LEICA M typ 240 vs.
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No one ever dares do comparisons against LEICA because the LEICA is incomparable, but what if we tried?
There are a zillion ways to do comparisons. If you have a different or a better way, please do it and share your results.
Actual measured weights with card and battery:
The LEICA M 240 weighs almost as much as the heaviest Nikon combination.
The LEICA M9 weighs 117g/4.1 oz. less than the M 240.
The Fuji X100S weighs less than half of the M 240 or Nikon combinations!
Sharpness Comparison top
I shot each with the best 35mm f/2 lens available from each maker:
I shot the LEICA M9 with the same lens.
I shot the FUJI X100S with the FUJINON 23mm (35mm equivalent) f/2 ASPH, which is included with the X100S.
To keep things interesting, I shot each lens wide-open at f/2, where differences between lenses would be most obvious. If shot at f/5.6 or f/8, the optics would all be perfect and all we'd be seeing is the difference in sensor resolution, and if shot at diffraction-limited apertures like f/16, they'd all look the same.
All these are at the center of the image; the corners would be a different story (the Nikon lens isn't as good in the corners at f/2, but the same stopped down).
These are all direct out of the camera from JPG images; if I had shot raw files, then the differences would be just as much based on differences in the coefficients used to construct images in the software used to create visible images from raw data. Each RAW software uses different coefficients to create images from different cameras; one cannot compare cameras with raw files because the software makers aren't sharing their coefficients with us. You can do it, but you'd be comparing larger systems with more variables; we're comparing cameras here, not workflows.
These are all printed at the same size. If you printed these complete images (not shown) at this same magnification, each print would be 40 x 60 inches (1 x 1.5 meters).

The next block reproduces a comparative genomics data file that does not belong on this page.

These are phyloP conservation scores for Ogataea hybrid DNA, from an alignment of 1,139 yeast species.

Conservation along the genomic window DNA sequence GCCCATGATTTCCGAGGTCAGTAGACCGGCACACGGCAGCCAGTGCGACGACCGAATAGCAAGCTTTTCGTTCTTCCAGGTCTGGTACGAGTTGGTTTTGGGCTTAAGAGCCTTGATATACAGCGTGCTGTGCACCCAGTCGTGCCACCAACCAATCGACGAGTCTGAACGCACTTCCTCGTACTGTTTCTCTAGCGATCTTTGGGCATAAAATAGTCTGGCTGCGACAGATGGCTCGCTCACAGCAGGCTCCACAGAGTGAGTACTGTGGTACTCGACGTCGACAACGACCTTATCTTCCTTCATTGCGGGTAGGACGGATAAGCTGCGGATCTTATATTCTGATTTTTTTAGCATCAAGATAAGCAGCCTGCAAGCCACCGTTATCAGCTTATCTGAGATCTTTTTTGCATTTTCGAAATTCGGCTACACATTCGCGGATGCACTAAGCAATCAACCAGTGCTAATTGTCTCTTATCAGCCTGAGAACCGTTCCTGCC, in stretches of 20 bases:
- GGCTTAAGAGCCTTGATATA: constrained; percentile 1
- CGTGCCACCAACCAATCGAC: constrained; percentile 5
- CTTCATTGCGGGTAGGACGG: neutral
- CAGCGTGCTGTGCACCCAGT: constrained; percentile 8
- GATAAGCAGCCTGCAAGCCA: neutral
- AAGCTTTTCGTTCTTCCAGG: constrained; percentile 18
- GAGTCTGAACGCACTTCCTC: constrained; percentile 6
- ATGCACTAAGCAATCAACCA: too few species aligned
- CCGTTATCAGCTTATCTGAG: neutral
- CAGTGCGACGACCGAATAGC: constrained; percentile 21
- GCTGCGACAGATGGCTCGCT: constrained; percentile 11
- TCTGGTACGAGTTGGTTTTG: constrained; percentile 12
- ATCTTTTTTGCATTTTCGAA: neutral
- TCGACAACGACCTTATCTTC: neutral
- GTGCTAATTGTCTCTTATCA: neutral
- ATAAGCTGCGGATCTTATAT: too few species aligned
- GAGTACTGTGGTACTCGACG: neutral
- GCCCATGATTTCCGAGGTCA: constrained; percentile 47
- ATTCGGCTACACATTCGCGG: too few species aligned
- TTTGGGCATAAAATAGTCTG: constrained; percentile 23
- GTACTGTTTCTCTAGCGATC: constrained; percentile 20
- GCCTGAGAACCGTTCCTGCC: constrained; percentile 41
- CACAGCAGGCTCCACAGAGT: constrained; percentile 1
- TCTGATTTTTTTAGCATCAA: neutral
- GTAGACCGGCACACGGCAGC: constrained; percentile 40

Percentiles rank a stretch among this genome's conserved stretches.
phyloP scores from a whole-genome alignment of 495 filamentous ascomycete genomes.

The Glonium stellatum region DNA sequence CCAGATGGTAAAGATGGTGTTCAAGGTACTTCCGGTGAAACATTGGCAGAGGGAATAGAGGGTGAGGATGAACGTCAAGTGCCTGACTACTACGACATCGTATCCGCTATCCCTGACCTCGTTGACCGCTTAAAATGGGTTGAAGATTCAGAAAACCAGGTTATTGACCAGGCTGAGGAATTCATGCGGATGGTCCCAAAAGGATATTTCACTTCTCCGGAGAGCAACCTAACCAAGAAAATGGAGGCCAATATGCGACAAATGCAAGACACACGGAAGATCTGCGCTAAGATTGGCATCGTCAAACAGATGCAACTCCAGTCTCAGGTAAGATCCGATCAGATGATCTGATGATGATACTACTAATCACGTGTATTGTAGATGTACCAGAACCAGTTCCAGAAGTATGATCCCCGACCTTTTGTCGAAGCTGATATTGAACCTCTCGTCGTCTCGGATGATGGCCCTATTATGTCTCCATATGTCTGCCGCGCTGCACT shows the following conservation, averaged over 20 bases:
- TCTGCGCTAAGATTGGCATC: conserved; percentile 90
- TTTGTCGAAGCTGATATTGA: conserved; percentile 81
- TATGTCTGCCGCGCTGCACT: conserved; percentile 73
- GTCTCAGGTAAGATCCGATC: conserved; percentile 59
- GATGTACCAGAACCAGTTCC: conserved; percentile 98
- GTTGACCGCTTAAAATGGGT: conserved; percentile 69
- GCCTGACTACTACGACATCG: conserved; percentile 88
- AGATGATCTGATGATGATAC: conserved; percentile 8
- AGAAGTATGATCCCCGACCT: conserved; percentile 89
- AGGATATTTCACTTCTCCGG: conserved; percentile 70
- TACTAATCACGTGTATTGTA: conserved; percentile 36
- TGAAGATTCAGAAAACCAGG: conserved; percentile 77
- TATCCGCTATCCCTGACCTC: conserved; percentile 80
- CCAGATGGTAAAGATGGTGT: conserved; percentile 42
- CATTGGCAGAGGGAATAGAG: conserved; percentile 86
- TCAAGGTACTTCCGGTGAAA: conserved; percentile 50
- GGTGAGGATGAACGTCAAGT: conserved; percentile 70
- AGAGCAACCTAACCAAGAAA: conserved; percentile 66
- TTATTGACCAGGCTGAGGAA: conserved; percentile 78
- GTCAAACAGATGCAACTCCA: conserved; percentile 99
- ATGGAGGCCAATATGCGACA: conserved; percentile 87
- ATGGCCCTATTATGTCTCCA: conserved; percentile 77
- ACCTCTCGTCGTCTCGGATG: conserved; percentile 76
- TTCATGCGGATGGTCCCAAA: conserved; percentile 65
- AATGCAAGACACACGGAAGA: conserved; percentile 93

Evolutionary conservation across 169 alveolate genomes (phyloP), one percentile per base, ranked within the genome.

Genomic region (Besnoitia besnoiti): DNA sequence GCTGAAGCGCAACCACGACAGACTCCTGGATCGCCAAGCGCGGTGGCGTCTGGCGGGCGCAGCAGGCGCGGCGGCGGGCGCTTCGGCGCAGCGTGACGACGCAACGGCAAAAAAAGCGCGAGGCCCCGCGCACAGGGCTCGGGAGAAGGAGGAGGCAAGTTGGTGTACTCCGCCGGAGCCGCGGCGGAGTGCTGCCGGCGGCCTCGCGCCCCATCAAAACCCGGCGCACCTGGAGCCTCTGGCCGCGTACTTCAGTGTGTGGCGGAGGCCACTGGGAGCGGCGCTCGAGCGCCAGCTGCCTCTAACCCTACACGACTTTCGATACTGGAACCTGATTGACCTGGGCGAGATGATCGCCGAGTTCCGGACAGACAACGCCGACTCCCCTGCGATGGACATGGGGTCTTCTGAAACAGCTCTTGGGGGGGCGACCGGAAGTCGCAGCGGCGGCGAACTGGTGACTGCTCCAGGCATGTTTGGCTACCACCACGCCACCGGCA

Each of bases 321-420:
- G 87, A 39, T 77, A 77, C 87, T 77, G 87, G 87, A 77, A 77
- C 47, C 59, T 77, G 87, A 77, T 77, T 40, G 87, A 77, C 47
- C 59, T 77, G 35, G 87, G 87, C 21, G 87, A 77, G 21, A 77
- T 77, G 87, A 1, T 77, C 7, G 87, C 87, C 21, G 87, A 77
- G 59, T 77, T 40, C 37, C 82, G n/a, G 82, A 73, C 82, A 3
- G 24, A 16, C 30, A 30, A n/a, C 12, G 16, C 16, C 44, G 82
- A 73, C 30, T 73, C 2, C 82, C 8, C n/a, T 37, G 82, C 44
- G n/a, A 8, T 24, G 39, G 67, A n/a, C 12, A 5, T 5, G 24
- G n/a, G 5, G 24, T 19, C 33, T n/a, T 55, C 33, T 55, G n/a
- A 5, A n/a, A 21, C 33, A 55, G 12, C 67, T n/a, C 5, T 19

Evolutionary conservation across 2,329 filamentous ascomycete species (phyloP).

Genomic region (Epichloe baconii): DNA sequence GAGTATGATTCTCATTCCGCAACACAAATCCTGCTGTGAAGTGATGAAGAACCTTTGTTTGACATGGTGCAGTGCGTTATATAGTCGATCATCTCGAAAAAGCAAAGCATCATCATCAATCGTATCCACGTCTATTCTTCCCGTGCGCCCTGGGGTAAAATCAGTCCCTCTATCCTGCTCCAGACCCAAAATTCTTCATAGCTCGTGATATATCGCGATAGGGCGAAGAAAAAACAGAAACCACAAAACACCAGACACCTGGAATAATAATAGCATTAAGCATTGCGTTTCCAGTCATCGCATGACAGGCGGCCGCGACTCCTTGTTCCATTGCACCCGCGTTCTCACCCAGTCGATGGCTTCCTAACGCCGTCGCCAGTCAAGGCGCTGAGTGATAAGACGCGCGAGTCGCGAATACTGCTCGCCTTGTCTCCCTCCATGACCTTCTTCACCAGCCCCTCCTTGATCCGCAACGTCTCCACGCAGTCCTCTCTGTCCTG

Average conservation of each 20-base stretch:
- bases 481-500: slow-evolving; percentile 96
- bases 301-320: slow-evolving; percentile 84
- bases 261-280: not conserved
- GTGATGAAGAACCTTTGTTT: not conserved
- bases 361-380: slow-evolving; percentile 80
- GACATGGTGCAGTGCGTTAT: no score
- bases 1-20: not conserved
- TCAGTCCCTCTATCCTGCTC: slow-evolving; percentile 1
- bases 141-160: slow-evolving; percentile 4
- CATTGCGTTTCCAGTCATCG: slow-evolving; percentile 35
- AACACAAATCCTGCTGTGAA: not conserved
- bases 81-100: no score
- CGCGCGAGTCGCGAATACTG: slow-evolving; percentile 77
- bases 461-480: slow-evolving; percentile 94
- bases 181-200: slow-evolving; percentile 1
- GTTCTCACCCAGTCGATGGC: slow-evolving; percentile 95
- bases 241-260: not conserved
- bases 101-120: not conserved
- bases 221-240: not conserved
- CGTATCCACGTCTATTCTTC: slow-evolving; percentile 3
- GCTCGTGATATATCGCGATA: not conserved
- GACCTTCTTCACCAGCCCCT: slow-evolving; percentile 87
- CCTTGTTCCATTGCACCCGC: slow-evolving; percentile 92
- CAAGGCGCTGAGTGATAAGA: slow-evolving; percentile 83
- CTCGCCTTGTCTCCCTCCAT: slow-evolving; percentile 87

The images from the 24MP cameras are shown here at 100% pixel-to-pixel, while the 18MP and 16MP images are shown at 115% and 122% respectively, exactly as they'd have to be printed at this size for gallery display.
If all you ever do is look at pictures on iPads or 4k monitors, none of this matters; these displays have only a fraction of this resolution and downsample everything for display.
The M9 makes crummy JPGs. The M9 is super-sharp shot as DNG, but its JPGs are very soft. Since this is a comparison of actual camera-original JPGs, the M9 loses.
The X100S is about the same as the LEICA M 240. The M 240 has a hair more resolution, while the Fuji X100S is a hair crisper, so I'll call it a draw.
The D600 is a little crisper than the rest. I don't know if it's that the Nikon's lens is better, or that Nikon just makes sharper JPGs, or that the Nikon has a little more contrast here.
ISO 3,200 top
I shot each at ISO 3,200 and used the same lenses as above.
I shot each at f/5.6 so we'd have very sharp optical images on each sensor so differences in sharpness due to noise reduction will be clear. I set each to ISO 3,200 and set a manual shutter speed so the exposures from each matched.
Here are the complete frames. Click any for the camera-original JPG file:
Here are crops from 40 x 60 inch prints as before. The animal is in focus, the lampshade in the background is not.
ISO 3,200 Analysis
The LEICA M 240 is the sharpest, but also the noisiest. All this means is that it uses the least noise reduction at its default setting. This is great if you add your own noise reduction later, since it leaves you with more options.
The LEICA M9 is as clean, but much softer than the others.
The X100S is cleaner, but a little softer than the M 240, so I'll call it a draw between them.